Step 1: Turn off the mains supply and disconnect your ballast

Turn off the mains supply. Wait for about 2 to 3 minutes before disconnecting the ballast from it’s position.

The reason for this is due to the fact that the ballast is in fact an inductor with a coil wrapped around a steel core. The current does not change instantaneously and takes time to die down.

Step 2: Remove the Ballast and visually inspect 

In this step remove the ballast from it’s fixed location. Let it cool down if it’s still hot before handling it.

Better off use workman gloves as these will also protect you in the case of any static electricity still stored in the device.

Visually inspect the electronic ballast and check thoroughly for any bulges ,discoloration or defects.

Read More:>>> Learn all the multimeter symbols needed to test ballasts

Step 3: Perform a resistance measurement test. 

There are two ways of conducting this test.

The first method can be viewed in the video below.

Set the multimeter to the lowest resistance setting if you are using a manual meter. If you have a multimeter that is equipped with auto-ranging then all you need to do is set it up to measure resistance.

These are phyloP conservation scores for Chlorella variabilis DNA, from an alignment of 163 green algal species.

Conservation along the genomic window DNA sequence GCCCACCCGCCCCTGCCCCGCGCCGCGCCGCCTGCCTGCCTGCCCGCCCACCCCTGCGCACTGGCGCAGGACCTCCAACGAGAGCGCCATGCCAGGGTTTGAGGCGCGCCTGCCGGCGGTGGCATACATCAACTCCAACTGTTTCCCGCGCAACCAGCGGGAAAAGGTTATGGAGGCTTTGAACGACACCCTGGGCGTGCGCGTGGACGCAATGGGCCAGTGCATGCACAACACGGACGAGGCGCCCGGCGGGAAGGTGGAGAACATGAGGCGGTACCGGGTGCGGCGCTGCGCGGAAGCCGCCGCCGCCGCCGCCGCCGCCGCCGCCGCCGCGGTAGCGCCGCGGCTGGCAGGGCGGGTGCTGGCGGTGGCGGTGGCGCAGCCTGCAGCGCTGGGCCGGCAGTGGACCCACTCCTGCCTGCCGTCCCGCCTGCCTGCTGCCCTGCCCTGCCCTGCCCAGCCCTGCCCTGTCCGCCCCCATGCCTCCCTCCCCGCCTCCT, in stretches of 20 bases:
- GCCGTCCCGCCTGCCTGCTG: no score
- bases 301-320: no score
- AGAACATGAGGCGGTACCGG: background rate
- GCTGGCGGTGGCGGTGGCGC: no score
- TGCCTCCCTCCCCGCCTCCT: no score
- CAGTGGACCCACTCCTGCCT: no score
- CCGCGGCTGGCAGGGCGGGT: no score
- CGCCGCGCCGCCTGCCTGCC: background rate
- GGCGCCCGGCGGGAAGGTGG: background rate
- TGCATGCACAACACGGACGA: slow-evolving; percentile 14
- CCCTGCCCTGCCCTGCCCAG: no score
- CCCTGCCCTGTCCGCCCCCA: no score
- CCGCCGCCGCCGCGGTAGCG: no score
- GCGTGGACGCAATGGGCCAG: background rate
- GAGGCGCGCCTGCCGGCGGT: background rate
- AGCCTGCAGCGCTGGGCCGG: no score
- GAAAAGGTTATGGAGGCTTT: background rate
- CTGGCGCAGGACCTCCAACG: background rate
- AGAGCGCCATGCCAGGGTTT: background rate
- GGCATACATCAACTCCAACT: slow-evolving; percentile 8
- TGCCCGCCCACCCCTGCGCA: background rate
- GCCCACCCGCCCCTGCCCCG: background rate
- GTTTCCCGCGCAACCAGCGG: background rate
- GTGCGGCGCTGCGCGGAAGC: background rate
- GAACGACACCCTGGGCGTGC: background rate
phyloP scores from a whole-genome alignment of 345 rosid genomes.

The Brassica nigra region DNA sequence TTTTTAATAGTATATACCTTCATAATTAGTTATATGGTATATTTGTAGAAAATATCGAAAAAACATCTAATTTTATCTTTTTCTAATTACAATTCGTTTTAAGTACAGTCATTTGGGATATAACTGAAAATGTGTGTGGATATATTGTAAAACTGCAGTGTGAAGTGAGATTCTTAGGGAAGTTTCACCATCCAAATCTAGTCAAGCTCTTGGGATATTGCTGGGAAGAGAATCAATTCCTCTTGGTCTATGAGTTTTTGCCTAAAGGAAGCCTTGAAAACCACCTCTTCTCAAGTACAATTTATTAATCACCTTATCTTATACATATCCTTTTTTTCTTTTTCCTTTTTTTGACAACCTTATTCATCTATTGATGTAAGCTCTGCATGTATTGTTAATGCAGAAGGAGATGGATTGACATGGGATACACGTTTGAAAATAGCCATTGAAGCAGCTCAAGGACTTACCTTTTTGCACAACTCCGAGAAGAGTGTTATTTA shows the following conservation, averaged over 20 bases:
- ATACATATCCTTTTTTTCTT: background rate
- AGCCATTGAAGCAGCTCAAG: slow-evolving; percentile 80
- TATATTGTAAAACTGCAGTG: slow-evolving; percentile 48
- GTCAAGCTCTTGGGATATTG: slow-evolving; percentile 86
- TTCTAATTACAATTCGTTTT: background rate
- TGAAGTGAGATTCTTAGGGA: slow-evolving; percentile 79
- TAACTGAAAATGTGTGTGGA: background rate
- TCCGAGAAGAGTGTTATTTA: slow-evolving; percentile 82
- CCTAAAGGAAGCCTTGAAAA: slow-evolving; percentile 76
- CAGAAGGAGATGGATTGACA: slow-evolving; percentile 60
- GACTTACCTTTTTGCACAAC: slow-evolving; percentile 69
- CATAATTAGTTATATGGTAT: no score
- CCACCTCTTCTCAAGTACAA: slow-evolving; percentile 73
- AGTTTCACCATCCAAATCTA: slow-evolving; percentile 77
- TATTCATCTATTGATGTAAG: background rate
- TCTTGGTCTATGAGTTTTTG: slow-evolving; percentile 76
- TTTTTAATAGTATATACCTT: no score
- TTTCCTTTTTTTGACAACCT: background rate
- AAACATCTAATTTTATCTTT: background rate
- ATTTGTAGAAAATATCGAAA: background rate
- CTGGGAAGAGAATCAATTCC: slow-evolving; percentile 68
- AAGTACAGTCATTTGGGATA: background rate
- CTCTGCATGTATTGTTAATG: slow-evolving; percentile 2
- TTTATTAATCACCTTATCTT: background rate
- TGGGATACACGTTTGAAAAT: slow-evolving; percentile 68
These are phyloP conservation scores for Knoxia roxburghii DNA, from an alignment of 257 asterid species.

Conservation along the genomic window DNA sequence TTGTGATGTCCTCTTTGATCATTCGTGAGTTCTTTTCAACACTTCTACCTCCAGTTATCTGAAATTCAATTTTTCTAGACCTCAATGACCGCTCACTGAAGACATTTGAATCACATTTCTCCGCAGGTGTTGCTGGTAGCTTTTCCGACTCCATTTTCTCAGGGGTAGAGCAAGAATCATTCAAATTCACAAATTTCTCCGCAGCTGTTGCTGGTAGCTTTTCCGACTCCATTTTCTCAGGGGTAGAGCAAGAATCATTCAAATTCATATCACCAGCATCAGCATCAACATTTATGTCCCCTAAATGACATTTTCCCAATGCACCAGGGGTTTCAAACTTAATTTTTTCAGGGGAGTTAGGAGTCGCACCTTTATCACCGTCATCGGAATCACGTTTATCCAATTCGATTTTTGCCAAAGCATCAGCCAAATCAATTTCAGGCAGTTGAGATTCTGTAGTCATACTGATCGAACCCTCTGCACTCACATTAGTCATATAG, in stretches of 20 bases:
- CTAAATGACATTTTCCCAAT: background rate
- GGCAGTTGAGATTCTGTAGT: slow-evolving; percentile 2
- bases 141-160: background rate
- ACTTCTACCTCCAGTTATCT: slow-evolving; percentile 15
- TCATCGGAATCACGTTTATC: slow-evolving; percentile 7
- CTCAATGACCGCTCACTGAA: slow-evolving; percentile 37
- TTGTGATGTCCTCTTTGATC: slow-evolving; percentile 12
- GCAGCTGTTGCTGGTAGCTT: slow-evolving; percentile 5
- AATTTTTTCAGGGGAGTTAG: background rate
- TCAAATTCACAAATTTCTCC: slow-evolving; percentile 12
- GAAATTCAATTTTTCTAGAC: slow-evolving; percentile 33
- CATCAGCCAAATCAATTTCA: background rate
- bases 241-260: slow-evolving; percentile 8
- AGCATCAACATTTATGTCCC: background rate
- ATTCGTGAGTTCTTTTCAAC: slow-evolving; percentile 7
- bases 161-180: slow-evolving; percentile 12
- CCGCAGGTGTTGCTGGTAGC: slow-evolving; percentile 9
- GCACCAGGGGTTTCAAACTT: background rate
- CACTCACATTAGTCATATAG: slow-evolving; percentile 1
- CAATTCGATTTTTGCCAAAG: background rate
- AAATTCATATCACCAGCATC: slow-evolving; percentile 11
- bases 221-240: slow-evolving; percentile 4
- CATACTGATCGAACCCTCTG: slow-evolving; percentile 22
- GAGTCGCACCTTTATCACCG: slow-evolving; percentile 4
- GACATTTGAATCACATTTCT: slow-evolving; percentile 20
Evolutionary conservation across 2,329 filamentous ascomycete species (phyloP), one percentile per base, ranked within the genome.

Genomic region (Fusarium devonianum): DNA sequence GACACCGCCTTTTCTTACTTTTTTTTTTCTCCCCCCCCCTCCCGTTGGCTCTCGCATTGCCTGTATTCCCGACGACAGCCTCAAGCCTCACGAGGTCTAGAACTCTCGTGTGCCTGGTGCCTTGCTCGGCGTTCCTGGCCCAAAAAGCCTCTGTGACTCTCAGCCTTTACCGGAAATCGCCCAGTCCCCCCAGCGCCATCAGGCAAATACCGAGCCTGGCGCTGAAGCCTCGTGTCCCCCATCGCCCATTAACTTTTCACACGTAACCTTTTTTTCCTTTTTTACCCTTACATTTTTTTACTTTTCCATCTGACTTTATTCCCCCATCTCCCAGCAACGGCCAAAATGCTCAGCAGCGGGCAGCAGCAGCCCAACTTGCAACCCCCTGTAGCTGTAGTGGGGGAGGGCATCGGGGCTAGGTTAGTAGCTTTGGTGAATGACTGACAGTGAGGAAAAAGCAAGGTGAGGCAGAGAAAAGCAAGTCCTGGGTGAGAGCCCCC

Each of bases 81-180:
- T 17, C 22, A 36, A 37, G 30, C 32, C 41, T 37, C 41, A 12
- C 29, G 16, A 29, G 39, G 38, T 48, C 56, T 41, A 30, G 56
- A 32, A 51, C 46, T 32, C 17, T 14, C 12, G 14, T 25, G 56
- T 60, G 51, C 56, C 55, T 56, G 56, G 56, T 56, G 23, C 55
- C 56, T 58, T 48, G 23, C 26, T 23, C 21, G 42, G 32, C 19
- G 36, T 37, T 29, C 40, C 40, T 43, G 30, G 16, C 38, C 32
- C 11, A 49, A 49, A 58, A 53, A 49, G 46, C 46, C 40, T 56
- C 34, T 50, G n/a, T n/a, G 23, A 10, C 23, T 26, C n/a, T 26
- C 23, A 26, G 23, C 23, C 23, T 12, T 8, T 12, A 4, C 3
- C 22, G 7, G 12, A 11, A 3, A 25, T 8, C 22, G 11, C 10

Once this is done take the black negative (-) lead and connect it to the white wire on the electronic ballast. You should then be able to use the positive (+) red lead to test the rest of the wires (red, yellow and blue).

For the test to pass successfully, you should not get a reading on any of the measurements. If for whatever reason you get a reading on a specific measurement. Say white-wire-to-red-wire or white-wire-to-yellow-wire, then you can be certain that the electronic ballast is broken and needs to be repaired.

The very same test can be done but via a probably more simpler method. Please see the video below.